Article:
Big data, bigger impact: Rogel Cancer Registry makes work available for future research, patient care
Michigan Medicine is constantly producing data. The number of patients seen and discharged, the types of diagnoses, a breakdown of referrals, detailed information on enrollment in clinical trials … and the list goes on.
This is especially true for the Cancer Registry at the Rogel Cancer Center, where the team is required by both state and federal officials to submit comprehensive data on all cancer patients.
“We operate under the umbrella of Health Information Management,” said Sanei Smith, cancer registrar. “And we provide a rich data source that is used at the local, state and national levels.”
The importance of data
“The cancer registry database contains approximately 237,000 patients with approximately 254,000 primary cancer sites,” said Valerie Wasson, cancer registry data administrator.
The robust collection allows researchers to analyze and track outcomes of patients experiencing a number of different cancer types, which allows them to hypothesize new research opportunities and develop new programs and treatment options.
“Data collection consists of demographic information, cancer site and histology, staging, all the treatment done here as well as at other facilities,” said Angela Green, cancer registrar. “The data is used for research, grants and administrative requests.”
Making use of technology
While it may seem as though that the advent of electronic databases made all this work possible, the cancer registry has been collecting data at Michigan Medicine since 1936. It only began collecting data electronically in 1995.
This group was also hip to the remote-work trend that has surged in recent months. The cancer registry employees 20 team members, only two of whom work on campus. They’ve been doing it that way since 2014.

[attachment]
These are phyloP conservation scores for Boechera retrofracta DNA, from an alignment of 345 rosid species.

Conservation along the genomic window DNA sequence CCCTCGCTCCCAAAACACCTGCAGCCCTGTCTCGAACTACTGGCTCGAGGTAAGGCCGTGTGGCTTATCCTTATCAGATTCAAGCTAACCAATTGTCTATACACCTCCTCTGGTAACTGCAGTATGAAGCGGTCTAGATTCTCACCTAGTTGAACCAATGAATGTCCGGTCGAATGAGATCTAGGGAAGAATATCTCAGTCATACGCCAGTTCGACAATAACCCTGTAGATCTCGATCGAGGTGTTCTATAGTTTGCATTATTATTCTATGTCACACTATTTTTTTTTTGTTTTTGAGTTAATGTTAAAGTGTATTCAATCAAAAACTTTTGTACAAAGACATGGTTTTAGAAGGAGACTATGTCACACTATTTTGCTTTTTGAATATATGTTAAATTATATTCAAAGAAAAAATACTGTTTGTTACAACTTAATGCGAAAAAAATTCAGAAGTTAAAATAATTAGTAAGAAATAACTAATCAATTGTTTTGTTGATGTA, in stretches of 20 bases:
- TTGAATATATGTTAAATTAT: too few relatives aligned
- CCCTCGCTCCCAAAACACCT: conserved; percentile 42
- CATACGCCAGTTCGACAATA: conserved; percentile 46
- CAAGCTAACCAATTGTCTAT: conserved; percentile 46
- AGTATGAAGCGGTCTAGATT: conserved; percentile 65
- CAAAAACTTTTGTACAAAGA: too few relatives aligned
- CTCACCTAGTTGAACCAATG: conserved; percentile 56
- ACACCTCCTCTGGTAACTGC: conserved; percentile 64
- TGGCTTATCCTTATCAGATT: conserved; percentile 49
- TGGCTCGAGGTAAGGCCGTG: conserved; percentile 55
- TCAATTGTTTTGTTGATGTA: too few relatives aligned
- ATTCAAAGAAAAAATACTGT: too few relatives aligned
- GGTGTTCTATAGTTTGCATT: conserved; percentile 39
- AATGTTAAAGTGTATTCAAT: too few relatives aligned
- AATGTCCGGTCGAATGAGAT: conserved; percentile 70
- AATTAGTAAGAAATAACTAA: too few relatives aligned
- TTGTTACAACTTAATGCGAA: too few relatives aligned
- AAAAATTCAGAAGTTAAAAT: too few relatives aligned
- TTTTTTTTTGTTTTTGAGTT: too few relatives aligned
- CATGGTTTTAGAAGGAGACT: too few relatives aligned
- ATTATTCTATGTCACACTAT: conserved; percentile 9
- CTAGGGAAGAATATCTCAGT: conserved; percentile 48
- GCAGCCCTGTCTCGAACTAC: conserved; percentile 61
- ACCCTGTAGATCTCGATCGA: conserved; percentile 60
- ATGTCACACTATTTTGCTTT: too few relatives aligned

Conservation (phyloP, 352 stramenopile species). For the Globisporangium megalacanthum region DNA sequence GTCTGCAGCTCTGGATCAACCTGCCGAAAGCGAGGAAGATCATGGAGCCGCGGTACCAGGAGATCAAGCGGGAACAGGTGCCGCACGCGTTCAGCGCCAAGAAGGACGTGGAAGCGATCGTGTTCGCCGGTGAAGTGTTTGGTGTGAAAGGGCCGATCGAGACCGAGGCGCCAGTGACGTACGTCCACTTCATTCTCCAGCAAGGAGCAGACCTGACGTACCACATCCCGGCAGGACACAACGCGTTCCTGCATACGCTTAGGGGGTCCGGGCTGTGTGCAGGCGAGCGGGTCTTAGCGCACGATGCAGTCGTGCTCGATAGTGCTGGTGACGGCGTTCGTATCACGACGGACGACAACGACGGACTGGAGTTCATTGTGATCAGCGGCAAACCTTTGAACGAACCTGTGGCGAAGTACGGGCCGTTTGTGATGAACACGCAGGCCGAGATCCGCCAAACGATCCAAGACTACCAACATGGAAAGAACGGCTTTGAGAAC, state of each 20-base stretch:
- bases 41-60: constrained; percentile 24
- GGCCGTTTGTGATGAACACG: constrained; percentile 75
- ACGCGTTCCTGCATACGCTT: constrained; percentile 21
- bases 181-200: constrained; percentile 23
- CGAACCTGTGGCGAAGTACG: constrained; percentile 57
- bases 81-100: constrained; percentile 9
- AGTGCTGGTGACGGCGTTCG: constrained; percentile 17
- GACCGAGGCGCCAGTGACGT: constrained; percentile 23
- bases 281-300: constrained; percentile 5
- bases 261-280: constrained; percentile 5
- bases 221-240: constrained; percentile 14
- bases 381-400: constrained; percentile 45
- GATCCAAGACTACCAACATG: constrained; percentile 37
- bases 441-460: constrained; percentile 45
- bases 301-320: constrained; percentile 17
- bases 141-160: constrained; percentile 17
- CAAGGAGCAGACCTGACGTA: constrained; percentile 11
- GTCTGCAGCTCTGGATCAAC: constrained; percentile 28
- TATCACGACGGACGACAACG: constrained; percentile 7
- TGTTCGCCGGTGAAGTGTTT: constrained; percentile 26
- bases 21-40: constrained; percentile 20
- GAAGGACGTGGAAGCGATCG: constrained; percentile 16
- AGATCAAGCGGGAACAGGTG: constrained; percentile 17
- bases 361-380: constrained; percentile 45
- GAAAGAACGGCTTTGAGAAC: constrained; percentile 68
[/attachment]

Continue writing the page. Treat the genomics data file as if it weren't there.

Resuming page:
But even their work had to change when COVID-19 began impacting the organization.
“We now need to pay even closer attention to the type of patient visits, such as virtual and phone visits,” said Jennifer Bader, cancer registrar. “Delays and modification in treatment impact the registry’s work flows.”
While the cancer registry’s work centers around data, the team members must be experts in a lot of different fields.
“We follow a standardized set of rules that are complex and require clinical understanding,” said Stacey Meredith, cancer registry manager. “And we must be certified to perform the work and undergo continued education to maintain our certification. That’s how we ensure we’re doing the best work possible.”
Impacting the future
The entire group has their eyes on the future and how their work could further impact research and patient care.
“Our vision is to build an even more robust quality program for improvements and targeted education,” said Meredith. “We’d like to implement real-time abstracting so current data will be available for requestor needs.”
While their work tends to be more “behind the scenes,” the registry group knows the true influence their data collection has.
“Knowing that all the data we collect has a major impact on cancer research and the development of better cancer treatments for patients keeps us motivated,” said Jane Kayganich, cancer registrar. “Each new case is a challenge; every case is different. The data we collect matters and sets new standards for patient care. We’re proud to be part of that.”
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